A CONVERSATION over a cup of coffee could save a life.
That’s the aim of the #16dayscoffeecups campaign that will begin on Friday as part of the global 16 Days of Activism initiative.
Cafes across the south-west will serve up thousands of hot drinks in vivid orange coffee cups carrying messages about domestic violence and gender equality.
It’s also hoped the campaign will help address gender equality issues.
It is hoped people of all ages and from all walks of life will help spread the powerful messages about ending the cycle of domestic violence and gender inequality.
Corangamite Shire has urged residents to support the campaign by purchasing one of the orange coffee cups.
Social media has become a “sea of orange”, delighting Women’s Health and Wellbeing Barwon South West executive officer Emily Lee-Ack.
Solicitor Carolyn Howe sees the impacts of domestic violence on a daily basis. She spoke to The Standard in November last year.
There are six different messages that adorn the orange coffee cups.
Most people say one or two of the messages resonate more strongly with them than others.
Last year, former Sydney Swans player Luke Ablett spoke about one of them.
He spoke about this one – “You play like a girl … should not be an insult.”
Here’s his story:
Very early on I learnt that one of the worst things for a boy or young man is to be called a girl. No one sits you down and tells you this, but you learn it through the way people around you speak.
You don’t want to play like a girl, kick like a girl, run like a girl, cry like a girl, speak like a girl.
This is just one of the ways that young men learn that to be a girl is bad, and sows the seeds that men are better than women.
Young women also internalise this language and start to believe it about themselves. And given gender inequity is the major driver of men’s violence against women, this language is very important.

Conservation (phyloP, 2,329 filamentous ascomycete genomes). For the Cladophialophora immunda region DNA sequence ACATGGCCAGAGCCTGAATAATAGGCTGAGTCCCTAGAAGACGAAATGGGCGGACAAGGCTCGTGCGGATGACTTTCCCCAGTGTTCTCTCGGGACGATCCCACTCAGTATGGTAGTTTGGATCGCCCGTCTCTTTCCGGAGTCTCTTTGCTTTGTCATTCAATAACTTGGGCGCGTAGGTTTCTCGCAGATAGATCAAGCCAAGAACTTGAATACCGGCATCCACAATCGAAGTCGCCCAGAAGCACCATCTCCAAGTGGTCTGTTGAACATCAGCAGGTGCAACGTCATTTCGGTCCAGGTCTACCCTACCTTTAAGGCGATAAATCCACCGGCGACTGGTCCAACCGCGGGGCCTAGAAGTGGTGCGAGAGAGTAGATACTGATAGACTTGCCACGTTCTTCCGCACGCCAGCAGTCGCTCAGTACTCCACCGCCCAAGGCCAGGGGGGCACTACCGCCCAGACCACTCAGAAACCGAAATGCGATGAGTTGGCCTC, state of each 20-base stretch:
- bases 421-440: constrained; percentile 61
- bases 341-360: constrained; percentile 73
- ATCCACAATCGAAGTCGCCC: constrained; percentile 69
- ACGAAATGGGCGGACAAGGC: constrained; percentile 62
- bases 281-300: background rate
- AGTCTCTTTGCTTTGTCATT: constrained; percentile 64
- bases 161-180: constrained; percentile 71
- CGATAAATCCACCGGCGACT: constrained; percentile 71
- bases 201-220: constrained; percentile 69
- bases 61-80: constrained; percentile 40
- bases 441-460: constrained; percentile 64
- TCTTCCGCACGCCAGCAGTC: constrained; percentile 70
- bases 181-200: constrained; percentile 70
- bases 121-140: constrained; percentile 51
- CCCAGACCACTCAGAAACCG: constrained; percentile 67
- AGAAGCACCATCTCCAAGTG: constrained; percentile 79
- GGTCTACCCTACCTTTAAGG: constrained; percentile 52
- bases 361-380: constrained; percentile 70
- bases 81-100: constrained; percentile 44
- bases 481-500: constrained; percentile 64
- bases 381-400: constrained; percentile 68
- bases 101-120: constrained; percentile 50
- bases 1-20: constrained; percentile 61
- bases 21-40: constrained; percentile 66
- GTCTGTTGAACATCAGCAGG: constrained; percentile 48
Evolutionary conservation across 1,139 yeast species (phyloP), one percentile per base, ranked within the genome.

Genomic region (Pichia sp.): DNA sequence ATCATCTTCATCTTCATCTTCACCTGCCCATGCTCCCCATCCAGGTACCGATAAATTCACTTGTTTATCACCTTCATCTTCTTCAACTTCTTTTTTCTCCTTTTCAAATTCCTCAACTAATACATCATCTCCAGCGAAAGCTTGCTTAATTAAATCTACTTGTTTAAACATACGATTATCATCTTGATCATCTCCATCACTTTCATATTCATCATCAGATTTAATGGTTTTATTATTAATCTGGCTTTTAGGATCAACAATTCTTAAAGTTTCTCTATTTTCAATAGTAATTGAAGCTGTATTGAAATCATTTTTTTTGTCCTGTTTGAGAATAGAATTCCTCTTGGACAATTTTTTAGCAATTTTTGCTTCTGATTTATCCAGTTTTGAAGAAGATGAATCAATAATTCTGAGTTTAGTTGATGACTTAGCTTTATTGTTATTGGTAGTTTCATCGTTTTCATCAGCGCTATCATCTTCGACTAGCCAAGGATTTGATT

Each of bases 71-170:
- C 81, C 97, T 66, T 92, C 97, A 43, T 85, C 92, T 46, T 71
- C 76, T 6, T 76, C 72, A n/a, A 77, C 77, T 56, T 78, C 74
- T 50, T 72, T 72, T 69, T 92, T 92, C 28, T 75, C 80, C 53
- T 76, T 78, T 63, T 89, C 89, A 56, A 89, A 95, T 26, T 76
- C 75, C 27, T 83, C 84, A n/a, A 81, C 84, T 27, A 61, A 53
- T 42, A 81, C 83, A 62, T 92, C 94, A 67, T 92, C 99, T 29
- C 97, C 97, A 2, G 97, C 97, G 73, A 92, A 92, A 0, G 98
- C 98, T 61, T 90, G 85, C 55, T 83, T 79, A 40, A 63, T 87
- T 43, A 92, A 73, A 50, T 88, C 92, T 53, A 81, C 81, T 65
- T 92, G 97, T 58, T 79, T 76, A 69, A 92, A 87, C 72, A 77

The other driver of men’s violence against women is outdated ideas of what it means to be a man. For too many people, to be a man means to be violent. And there is more and more research that says young men use violence when their masculinity is challenged and they need to reclaim it. Or in other words, they act like a “man” when they fear they’re acting too much like a “girl”.
For this reason, boys and girls, men and women, need positive, strong role models who challenge these outdated ideas and promote more equal relationships between males and females.
Recent research by Our Watch found that 17 per cent (one in six) of young people aged 12 to 24 are on the edge of potentially perpetrating violence towards women. The overwhelming majority of these young people are males.
Moreover, young males aged 14 to 15 are over-represented in segments that hold attitudes that justify violent and controlling behaviours. Some are on a trajectory towards potentially perpetrating violence against females. This doesn’t mean that these men are definitely going to grow up to use violence, but it does show how transformative this age is for young men.
It’s uncomfortable to acknowledge that men use violence at far higher rates than women. They will also hold attitudes that condone or excuse violence more than women. This is why the work that I, and so many others do, focuses on what makes a good man, and how we can reduce the level of violence in our community.
I know this phrase gets used a lot, but while we know that while most violence against men and women is perpetrated by men, the majority of men are not violent. These men can have enormous influence in reducing men’s violence against women well into the future.
I’ve spent most of my life in and around sporting clubs and I know how great they can be but also how hard they can be. I consider myself very lucky that throughout my sporting life I was surrounded by great role models and great people. But not everyone is, and there is a huge role that local sports can play in shaping the attitudes of young people, especially in those vital years around 15.